It is a sad blight on our country that we are failing in our approach to curb the ever increasing number of people forced into homelessness.
It is shameful that almost 10 years after former prime minister Kevin Rudd described the issue as a "national obscenity" there are now more people than ever on the streets.
That there are huge numbers of people with nowhere to live, couch surfing, or living in cars is not a secret, but it is a mystery how successive governments have failed to deal with the problem.
It should not take a decade to determine the country needs a bipartisan, long-term and strategic approach, not a splintered framework between governments and services.
Homelessness Australia has called for a "well-resourced strategy" to address the problem by extending evidence-based responses across the country "complemented by the necessary supply of social and affordable housing".
No doubt this is a similar sentiment to what has been called for years and perhaps one day the federal government will listen.
It should, of course, act sooner rather than later.
While some politicians, community organisations and service providers are certainly trying to fix homelessness it there is not likely to be an easy solution.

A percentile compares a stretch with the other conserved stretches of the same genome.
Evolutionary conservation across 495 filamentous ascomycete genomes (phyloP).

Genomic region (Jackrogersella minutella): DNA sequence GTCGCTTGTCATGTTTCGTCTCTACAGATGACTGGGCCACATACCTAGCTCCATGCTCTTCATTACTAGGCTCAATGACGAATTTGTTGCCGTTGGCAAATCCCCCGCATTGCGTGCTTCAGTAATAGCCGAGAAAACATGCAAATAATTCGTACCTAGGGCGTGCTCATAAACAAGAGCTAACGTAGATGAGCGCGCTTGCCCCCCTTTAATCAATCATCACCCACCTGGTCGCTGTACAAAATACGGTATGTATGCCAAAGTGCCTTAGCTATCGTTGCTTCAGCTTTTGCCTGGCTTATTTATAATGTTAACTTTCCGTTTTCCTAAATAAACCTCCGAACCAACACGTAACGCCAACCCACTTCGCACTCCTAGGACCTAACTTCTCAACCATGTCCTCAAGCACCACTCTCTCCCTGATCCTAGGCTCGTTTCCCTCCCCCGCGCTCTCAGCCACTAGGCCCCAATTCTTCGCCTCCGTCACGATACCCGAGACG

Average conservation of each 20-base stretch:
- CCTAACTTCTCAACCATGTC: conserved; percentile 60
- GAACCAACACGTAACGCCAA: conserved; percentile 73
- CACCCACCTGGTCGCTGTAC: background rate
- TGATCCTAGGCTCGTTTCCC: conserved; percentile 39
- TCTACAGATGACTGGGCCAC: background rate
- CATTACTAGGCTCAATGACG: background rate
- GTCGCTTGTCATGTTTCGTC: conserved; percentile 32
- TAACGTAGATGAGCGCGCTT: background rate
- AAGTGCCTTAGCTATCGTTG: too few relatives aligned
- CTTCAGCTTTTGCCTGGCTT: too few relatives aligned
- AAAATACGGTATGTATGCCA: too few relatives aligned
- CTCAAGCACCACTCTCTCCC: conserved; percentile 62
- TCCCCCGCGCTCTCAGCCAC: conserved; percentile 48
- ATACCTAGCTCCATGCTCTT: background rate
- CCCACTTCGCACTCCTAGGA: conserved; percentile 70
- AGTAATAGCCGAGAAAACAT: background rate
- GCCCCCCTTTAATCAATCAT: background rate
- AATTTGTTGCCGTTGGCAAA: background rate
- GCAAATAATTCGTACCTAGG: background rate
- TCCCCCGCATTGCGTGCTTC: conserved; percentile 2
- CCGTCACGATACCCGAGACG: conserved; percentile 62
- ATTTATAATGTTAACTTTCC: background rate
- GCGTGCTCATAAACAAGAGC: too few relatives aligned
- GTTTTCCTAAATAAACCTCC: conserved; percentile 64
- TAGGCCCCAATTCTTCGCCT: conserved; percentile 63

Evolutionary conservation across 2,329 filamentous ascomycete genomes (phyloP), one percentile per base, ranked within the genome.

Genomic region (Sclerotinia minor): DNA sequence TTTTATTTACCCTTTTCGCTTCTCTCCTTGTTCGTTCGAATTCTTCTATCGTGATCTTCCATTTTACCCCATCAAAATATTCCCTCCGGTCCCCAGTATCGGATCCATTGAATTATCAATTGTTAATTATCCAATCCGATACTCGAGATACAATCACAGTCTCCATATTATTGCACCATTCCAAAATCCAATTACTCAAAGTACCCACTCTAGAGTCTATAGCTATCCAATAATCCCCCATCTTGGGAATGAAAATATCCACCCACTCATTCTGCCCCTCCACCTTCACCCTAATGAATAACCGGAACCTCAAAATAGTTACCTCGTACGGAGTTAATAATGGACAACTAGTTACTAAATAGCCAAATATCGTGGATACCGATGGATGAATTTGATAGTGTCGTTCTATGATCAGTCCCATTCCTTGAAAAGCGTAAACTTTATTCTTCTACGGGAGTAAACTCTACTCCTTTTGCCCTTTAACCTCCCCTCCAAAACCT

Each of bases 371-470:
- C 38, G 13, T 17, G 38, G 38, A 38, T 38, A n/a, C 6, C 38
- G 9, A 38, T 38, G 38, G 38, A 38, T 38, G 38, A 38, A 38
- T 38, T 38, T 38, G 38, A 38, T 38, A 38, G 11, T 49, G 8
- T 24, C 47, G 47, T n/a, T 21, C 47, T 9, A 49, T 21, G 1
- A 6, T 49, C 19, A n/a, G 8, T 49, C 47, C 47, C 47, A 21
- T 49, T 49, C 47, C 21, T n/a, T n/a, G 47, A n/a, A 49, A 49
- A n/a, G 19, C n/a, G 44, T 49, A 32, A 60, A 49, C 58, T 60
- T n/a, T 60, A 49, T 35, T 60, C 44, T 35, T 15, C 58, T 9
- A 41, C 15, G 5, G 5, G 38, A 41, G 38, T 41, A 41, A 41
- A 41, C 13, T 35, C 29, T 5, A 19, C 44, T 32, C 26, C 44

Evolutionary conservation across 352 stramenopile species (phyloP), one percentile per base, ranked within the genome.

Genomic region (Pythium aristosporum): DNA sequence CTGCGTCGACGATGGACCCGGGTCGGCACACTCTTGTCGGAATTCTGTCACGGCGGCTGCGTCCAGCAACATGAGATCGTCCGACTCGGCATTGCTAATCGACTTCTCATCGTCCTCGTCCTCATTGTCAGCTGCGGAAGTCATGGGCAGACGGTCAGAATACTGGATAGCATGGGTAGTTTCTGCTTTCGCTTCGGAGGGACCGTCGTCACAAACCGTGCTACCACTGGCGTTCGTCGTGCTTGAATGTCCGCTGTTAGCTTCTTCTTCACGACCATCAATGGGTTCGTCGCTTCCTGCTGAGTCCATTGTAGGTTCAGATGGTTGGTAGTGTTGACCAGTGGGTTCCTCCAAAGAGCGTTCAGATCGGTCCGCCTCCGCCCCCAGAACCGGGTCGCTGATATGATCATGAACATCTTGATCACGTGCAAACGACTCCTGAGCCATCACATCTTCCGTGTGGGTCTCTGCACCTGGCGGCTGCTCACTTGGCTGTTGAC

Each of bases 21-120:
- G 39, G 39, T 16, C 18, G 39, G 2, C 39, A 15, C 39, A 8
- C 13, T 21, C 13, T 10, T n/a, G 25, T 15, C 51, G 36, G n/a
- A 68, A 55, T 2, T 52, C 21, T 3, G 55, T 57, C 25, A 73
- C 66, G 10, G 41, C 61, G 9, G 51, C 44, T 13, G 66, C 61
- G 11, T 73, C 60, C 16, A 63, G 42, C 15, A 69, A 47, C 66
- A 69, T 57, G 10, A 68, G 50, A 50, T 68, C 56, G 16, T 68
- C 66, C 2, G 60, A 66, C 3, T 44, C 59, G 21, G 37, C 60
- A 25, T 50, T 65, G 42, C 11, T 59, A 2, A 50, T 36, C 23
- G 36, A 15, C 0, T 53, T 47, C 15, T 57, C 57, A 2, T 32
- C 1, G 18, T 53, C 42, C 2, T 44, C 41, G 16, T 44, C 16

In a passionate plea to the community to support a solution to and help spread the message about youth homelessness, Father Chris Riley, founder of Youth of the Street, said that every day there were 44,000 homeless young people across Australia.
That is just the young. The total figure would be much higher. How much higher would probably be a matter of guesswork … these are people who have already fallen through the cracks. They are homeless, they are lost, they are neglected.
As Father Riley observed: “We live in one of the wealthiest countries in the world yet we still can’t manage to give the support and care to those who need it most.”
In this city the numbers of homeless people would be relatively small but none the less worrying. Raw numbers would be far bigger in the metropolitan areas.
As relatively well-off Dubbo residents return from the Easter long weekend break it's worth a thought that this is not a problem going on elsewhere - it's right on our doorstep. We should start fixing it in our home town.